Consumer Bureau’s Complaints Database Is ‘Here to Stay,’ Director Says
The Consumer Financial Protection Bureau will continue to publish its database of consumer complaints about financial companies, ending — for now — a battle over public access to one of the agency’s most powerful tools.
“The database is here to stay,” Kathleen Kraninger, the bureau’s director, said Wednesday at a consumer conference in Rosemont, Ill., outside Chicago.
Since 2011, the bureau has maintained an open and searchable record of more than one million consumer accusations of inaccurate bills, illegal fees, improper overdraft charges, mistakes on loans and a long list of other issues. Companies have complained that the database unfairly harms their reputations by spreading unverified negative information, but consumer advocates say it’s a vital tool for spotting problems and patterns of bad conduct.
Consumer groups had worried that the database — which contains information the bureau is legally required to collect — could be made private as the bureau shifted in a business-friendly direction under President Trump, who has pushed to reduce government regulation.
Mick Mulvaney, Mr. Trump’s acting chief of staff, who ran the bureau temporarily, suggested shielding the complaints data from public view. He told a banking conference last year, “I don’t see anything in here that says I have to run a Yelp for financial services sponsored by the federal government.”
When Mr. Mulvaney initiated a public call for feedback on the bureau’s complaint process, more than 26,000 people, companies and advocacy groups responded. Ms. Kraninger called that outpouring of comments “staggering” and persuasive.
Ms. Kraninger said that the database would remain public and that the bureau would add new features to help consumers contact companies and research answers to common questions. The bureau will also release data visualization and analysis tools to help people interpret the data in context.
“These are the kind of tools that our researchers already use internally, and I think making them available to the public will greatly improve the functionality of the database,” she said.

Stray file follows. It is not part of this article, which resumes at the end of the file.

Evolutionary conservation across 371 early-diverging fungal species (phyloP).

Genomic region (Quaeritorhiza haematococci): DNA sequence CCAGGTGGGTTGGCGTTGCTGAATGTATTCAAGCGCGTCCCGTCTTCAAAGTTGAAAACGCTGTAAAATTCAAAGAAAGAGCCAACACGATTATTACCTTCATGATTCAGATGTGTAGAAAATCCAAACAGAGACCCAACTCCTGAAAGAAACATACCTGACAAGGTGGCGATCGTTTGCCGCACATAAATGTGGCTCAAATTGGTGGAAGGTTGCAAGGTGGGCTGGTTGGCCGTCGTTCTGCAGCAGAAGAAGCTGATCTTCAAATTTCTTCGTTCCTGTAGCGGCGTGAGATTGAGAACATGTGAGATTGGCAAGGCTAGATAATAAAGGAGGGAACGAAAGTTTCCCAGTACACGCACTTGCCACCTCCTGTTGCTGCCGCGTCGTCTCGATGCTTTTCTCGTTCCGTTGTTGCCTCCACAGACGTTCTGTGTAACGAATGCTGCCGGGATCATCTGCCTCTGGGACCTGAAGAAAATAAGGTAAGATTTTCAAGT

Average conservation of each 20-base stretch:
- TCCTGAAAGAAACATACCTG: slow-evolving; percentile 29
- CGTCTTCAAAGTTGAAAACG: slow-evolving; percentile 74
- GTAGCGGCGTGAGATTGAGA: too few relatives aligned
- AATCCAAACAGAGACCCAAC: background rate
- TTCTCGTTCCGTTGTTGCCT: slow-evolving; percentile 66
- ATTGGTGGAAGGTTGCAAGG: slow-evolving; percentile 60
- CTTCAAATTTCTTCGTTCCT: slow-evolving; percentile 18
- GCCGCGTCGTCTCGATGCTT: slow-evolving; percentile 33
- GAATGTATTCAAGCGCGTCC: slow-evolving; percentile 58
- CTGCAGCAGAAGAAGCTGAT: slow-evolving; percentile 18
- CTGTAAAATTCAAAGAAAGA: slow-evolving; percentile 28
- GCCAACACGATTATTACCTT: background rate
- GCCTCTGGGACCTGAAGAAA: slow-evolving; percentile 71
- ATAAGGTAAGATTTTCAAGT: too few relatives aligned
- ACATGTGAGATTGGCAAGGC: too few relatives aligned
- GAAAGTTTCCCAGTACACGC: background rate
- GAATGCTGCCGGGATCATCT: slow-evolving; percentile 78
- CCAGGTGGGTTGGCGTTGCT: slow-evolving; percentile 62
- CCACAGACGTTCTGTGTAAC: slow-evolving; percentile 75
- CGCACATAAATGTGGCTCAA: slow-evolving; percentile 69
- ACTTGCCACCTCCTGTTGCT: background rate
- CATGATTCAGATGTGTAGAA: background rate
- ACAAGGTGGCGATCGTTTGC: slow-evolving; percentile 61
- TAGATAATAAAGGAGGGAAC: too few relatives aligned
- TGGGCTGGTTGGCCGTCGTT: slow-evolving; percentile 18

In a rare moment of alignment, industry trade groups and consumer advocacy organizations were cautiously optimistic about Ms. Kraninger’s announcement.
“I’m gratified that the complaint narratives will remain public and hope that the C.F.P.B. will continue to encourage consumers to submit complaints when they face problems,” said Lauren Saunders, associate director of the National Consumer Law Center.
The U.S. Chamber of Commerce called Ms. Kraninger’s plans “a step in the right direction.” Richard Hunt, the chief executive of the Consumer Bankers Association, said the changes Ms. Kraninger outlined would help make the bureau’s complaints system fairer.
While consumer advocates were heartened by the preservation of the public database on Wednesday, they were lining up to criticize another decision Ms. Kraninger made this week. On Tuesday, she flipped the bureau’s position in a court fight about its independence, joining critics who say its leadership structure is unconstitutional.
The legislation that created the consumer bureau contained a provision saying that the bureau’s director could be removed only for cause, defined as “inefficiency, neglect of duty or malfeasance.” That provision has been repeatedly challenged in court by adversaries who have said it gives the bureau’s director too much unchecked power — a position the Justice Department took early in Mr. Trump’s presidency.
The bureau had resisted, maintaining that its structure was legally permissible — until this week. Consumer groups including the National Consumer Law Center and Public Citizen criticized Ms. Kraninger’s reversal, saying it undermined Congress’s ability to create independent agencies.
In her speech on Wednesday, Ms. Kraninger urged the Supreme Court to take up a case involving Seila Law, a California firm that has asked the court to hear its challenge to the agency’s structure, including the terms of the director position.
“My decision to no longer defend the removal provision does not mean that the bureau will stop its work,” she said. “We will continue to defend the actions that the bureau takes now and has taken in the past.”
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